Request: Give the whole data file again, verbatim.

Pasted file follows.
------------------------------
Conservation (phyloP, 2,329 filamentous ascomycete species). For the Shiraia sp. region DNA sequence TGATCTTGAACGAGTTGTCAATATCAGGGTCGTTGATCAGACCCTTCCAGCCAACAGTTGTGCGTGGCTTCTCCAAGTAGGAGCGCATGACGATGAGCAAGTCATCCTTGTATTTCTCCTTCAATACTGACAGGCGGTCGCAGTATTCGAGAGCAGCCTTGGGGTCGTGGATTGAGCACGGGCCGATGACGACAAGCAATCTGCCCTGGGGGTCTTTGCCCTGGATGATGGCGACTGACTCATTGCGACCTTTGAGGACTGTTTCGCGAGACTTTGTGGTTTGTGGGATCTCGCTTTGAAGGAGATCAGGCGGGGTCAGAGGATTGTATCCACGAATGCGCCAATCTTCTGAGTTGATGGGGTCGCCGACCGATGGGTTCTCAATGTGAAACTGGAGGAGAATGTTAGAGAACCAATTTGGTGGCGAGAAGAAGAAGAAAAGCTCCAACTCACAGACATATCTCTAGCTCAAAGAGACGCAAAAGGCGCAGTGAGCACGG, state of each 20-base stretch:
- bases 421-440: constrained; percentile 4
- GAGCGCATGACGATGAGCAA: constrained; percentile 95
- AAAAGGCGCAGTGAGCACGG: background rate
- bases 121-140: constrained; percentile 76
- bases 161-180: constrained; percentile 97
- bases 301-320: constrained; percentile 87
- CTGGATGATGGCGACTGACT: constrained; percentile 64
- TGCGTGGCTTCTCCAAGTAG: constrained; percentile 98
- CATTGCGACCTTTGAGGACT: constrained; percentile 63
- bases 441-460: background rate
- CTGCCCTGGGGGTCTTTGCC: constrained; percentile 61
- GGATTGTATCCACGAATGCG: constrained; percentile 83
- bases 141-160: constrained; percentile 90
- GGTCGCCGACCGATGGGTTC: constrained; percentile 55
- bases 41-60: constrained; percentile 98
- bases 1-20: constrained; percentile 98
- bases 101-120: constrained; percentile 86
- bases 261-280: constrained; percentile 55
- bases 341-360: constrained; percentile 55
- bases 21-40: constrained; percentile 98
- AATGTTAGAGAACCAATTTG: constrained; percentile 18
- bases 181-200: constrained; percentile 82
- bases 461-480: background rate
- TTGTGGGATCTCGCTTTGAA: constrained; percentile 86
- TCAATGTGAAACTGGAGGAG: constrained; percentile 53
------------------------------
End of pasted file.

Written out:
Conservation (phyloP, 2,329 filamentous ascomycete species). For the Shiraia sp. region DNA sequence TGATCTTGAACGAGTTGTCAATATCAGGGTCGTTGATCAGACCCTTCCAGCCAACAGTTGTGCGTGGCTTCTCCAAGTAGGAGCGCATGACGATGAGCAAGTCATCCTTGTATTTCTCCTTCAATACTGACAGGCGGTCGCAGTATTCGAGAGCAGCCTTGGGGTCGTGGATTGAGCACGGGCCGATGACGACAAGCAATCTGCCCTGGGGGTCTTTGCCCTGGATGATGGCGACTGACTCATTGCGACCTTTGAGGACTGTTTCGCGAGACTTTGTGGTTTGTGGGATCTCGCTTTGAAGGAGATCAGGCGGGGTCAGAGGATTGTATCCACGAATGCGCCAATCTTCTGAGTTGATGGGGTCGCCGACCGATGGGTTCTCAATGTGAAACTGGAGGAGAATGTTAGAGAACCAATTTGGTGGCGAGAAGAAGAAGAAAAGCTCCAACTCACAGACATATCTCTAGCTCAAAGAGACGCAAAAGGCGCAGTGAGCACGG, state of each 20-base stretch:
- bases 421-440: constrained; percentile 4
- GAGCGCATGACGATGAGCAA: constrained; percentile 95
- AAAAGGCGCAGTGAGCACGG: background rate
- bases 121-140: constrained; percentile 76
- bases 161-180: constrained; percentile 97
- bases 301-320: constrained; percentile 87
- CTGGATGATGGCGACTGACT: constrained; percentile 64
- TGCGTGGCTTCTCCAAGTAG: constrained; percentile 98
- CATTGCGACCTTTGAGGACT: constrained; percentile 63
- bases 441-460: background rate
- CTGCCCTGGGGGTCTTTGCC: constrained; percentile 61
- GGATTGTATCCACGAATGCG: constrained; percentile 83
- bases 141-160: constrained; percentile 90
- GGTCGCCGACCGATGGGTTC: constrained; percentile 55
- bases 41-60: constrained; percentile 98
- bases 1-20: constrained; percentile 98
- bases 101-120: constrained; percentile 86
- bases 261-280: constrained; percentile 55
- bases 341-360: constrained; percentile 55
- bases 21-40: constrained; percentile 98
- AATGTTAGAGAACCAATTTG: constrained; percentile 18
- bases 181-200: constrained; percentile 82
- bases 461-480: background rate
- TTGTGGGATCTCGCTTTGAA: constrained; percentile 86
- TCAATGTGAAACTGGAGGAG: constrained; percentile 53